2. But before you ask a question, check to see if someone has already asked and answered the exact same thing!

There are over 15,000 18000* questions on ROS Answers. There is a good chance that if you have a common problem, it has already been asked, and probably answered. The average time between posting a question and getting answer is probably several hours, however, if you spend just a few minutes searching the site you might find your answer immediately.

3. If you ask a question -- try to make sure other people will be able to find it some day by adding appropriate tags.

That search thingy in #2 depends on questions being properly tagged. Adding a few (useful) tags will both help get you an answer faster, as well as making sure that the next person with the same question can find your question and the answer to it. "ros" is probably not a useful tag, the name of the package, node, or command in question would be good tags. Including tags for the specific hardware you might be using could also be useful (for instance "kinect" or "pr2")

4. Close button is evil. Karma is good.

This is probably the most misunderstood aspect of ROS Answers. People frequently post a comment saying "thanks, that works" and then click the "close" button on the question instead of selecting an answer. Please don't do this! Instead, click the checkmark next to the question to select the answer to your question. You can only select the answer on questions that you asked, however, if you find an answer to someone else's question that helps you, you can give a little Karma by clicking the "up arrow". The answer to the right here has been upvoted 26 times -- it must be pretty good.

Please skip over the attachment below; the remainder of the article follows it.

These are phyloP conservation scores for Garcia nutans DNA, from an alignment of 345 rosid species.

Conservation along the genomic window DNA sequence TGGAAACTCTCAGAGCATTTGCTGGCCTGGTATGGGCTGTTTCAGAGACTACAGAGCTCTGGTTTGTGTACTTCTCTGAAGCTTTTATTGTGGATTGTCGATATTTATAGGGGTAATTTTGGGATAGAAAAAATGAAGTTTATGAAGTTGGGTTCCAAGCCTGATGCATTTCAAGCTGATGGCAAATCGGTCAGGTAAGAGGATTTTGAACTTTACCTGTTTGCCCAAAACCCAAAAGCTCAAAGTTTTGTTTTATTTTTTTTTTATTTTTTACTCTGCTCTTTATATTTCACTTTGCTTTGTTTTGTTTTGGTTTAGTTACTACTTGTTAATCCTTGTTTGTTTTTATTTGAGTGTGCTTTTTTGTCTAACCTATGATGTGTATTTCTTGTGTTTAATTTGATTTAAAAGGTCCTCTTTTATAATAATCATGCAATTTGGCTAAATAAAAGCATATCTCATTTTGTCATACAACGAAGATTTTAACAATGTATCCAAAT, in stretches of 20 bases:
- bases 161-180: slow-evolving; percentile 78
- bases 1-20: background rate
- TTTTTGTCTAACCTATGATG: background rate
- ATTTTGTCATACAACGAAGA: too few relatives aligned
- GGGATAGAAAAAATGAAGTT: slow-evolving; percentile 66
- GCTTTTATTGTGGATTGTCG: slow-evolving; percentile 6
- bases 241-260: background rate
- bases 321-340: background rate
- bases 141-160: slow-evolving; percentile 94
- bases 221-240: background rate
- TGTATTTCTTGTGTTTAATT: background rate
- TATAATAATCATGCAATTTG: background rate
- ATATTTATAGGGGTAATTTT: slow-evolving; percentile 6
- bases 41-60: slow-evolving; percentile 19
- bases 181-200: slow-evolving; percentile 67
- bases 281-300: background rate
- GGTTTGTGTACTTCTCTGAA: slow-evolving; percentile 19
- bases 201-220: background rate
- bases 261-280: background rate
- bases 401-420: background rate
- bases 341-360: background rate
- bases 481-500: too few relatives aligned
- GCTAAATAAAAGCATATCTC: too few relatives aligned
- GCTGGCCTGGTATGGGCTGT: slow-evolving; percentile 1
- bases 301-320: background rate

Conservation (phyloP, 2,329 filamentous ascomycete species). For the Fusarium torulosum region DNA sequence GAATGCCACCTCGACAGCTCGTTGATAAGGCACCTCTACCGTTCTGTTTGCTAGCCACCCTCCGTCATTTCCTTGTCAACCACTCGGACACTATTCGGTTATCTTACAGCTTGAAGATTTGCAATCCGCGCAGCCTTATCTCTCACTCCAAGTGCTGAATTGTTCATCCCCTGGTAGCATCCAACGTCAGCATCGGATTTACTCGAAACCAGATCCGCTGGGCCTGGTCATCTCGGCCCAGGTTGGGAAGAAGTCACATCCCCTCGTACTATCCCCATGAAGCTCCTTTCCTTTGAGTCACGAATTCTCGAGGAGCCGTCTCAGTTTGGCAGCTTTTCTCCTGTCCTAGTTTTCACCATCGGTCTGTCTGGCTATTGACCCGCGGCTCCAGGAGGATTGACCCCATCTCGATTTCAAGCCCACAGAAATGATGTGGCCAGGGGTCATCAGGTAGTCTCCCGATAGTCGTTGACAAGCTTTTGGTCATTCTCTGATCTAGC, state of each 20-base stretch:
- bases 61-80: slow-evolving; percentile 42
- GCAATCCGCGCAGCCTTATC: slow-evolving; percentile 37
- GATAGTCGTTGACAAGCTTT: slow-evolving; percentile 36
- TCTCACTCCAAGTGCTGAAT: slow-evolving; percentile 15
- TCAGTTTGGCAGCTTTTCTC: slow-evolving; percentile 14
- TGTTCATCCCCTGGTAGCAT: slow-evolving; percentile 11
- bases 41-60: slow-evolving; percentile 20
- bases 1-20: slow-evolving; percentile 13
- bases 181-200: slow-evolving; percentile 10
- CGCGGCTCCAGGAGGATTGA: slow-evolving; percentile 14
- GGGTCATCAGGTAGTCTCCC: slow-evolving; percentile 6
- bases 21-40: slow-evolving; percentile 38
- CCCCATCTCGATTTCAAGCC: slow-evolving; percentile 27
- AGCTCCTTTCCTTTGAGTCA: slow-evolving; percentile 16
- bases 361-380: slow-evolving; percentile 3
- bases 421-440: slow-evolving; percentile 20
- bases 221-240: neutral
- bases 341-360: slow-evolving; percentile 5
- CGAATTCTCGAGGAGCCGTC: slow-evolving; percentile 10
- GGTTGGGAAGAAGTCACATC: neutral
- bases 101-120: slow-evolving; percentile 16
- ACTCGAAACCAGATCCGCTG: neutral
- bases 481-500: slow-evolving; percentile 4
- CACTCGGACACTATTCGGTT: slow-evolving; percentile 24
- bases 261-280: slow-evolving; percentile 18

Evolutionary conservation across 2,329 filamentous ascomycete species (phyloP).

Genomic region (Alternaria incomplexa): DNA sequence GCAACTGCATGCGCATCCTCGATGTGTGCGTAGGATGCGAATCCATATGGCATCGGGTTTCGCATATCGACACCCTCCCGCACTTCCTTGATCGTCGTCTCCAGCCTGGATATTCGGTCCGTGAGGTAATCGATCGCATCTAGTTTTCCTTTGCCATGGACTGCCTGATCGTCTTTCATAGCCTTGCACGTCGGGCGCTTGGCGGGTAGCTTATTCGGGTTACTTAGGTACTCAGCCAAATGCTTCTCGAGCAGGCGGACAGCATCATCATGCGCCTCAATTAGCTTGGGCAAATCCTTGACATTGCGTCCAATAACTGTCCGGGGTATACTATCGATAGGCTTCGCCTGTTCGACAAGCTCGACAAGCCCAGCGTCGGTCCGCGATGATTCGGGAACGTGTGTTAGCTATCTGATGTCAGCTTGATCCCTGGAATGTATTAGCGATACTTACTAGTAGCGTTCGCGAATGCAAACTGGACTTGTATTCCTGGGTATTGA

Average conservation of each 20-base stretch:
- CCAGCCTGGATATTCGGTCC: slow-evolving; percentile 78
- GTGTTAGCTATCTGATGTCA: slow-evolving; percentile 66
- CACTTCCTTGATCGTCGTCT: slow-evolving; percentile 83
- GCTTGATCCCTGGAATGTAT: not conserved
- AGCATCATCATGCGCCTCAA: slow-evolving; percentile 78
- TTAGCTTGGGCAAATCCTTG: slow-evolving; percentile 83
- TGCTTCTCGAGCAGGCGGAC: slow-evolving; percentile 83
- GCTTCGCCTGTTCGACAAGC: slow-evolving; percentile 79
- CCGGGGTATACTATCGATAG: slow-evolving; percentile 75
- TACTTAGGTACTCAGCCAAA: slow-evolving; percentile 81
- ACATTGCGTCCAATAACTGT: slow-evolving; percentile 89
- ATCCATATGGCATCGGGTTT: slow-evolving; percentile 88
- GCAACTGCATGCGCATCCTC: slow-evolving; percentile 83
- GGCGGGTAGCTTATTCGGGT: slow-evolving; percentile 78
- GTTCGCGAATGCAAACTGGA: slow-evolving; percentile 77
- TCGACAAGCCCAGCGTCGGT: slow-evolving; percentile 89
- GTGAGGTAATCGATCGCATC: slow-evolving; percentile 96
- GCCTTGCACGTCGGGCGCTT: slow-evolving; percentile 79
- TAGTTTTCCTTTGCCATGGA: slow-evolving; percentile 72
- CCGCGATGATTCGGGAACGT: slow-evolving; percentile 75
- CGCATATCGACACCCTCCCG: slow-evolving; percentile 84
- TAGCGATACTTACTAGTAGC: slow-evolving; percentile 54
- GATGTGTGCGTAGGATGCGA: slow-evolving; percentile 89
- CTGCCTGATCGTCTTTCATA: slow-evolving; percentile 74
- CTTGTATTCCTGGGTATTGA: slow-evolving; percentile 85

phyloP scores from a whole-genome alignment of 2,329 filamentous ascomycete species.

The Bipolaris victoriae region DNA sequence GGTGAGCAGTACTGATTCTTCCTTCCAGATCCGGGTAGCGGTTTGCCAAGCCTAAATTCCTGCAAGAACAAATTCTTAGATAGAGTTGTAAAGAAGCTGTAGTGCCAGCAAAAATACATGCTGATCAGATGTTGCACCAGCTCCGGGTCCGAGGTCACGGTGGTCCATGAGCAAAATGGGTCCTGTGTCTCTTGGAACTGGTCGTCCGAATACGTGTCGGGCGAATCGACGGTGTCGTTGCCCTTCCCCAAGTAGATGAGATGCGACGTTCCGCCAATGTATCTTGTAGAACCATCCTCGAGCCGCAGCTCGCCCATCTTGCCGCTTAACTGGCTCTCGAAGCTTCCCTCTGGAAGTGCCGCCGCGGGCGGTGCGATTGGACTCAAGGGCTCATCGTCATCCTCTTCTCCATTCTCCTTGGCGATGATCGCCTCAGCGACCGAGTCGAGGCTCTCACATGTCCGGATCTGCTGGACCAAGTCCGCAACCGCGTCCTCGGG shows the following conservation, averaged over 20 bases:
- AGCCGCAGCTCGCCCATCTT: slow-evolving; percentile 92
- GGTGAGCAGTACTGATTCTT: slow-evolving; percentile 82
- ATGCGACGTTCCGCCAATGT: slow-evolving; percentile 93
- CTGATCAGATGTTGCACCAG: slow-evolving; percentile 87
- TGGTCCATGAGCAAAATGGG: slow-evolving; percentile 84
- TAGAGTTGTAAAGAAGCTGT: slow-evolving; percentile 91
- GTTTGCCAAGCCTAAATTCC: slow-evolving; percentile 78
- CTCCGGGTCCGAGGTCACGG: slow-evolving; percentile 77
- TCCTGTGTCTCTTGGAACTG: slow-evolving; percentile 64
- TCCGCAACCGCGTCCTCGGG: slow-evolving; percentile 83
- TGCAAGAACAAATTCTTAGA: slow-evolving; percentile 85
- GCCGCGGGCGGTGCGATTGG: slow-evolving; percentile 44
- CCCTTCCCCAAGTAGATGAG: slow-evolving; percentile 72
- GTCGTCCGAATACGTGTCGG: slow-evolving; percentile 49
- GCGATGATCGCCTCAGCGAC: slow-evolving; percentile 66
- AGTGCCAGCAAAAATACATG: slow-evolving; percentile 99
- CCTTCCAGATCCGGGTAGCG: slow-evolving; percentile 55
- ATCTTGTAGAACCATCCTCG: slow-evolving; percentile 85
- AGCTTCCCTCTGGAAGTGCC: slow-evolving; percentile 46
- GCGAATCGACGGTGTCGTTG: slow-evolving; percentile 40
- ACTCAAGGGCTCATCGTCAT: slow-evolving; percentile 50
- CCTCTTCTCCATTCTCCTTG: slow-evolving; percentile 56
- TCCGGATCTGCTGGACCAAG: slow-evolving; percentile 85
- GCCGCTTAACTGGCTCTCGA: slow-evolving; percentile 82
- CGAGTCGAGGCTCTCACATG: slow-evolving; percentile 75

The answers website really depends on Karma. New users have restrictions (unable to post links, images, etc).  New users NEED Karma to become more effective users. Power users need Karma to be able to moderate the site, like retagging those questions where people didn't get the tags right.

5. Finally, make sure somebody can actually maybe answer your question.

Good answers require good questions. If you get an error in the console, certainly include that exact error into the question. A summary of the error, or "I got an error" are not substitutes for the actual error or traceback. Tells us exactly what commands you ran. Other things you probably want to include: what ROS version, operating system, and robot you are running -- and if you aren't running from up-to-date debs from the OSRF apt repo, you probably want to point out how you installed ROS.

* I started writing this post a few days after the 15000th question was posted. I finished writing it 3000 questions later....

by Michael Ferguson (noreply@blogger.com) on September 21, 2014 09:43 PM

September 17, 2014
Microsoft Kinect v2 Driver Released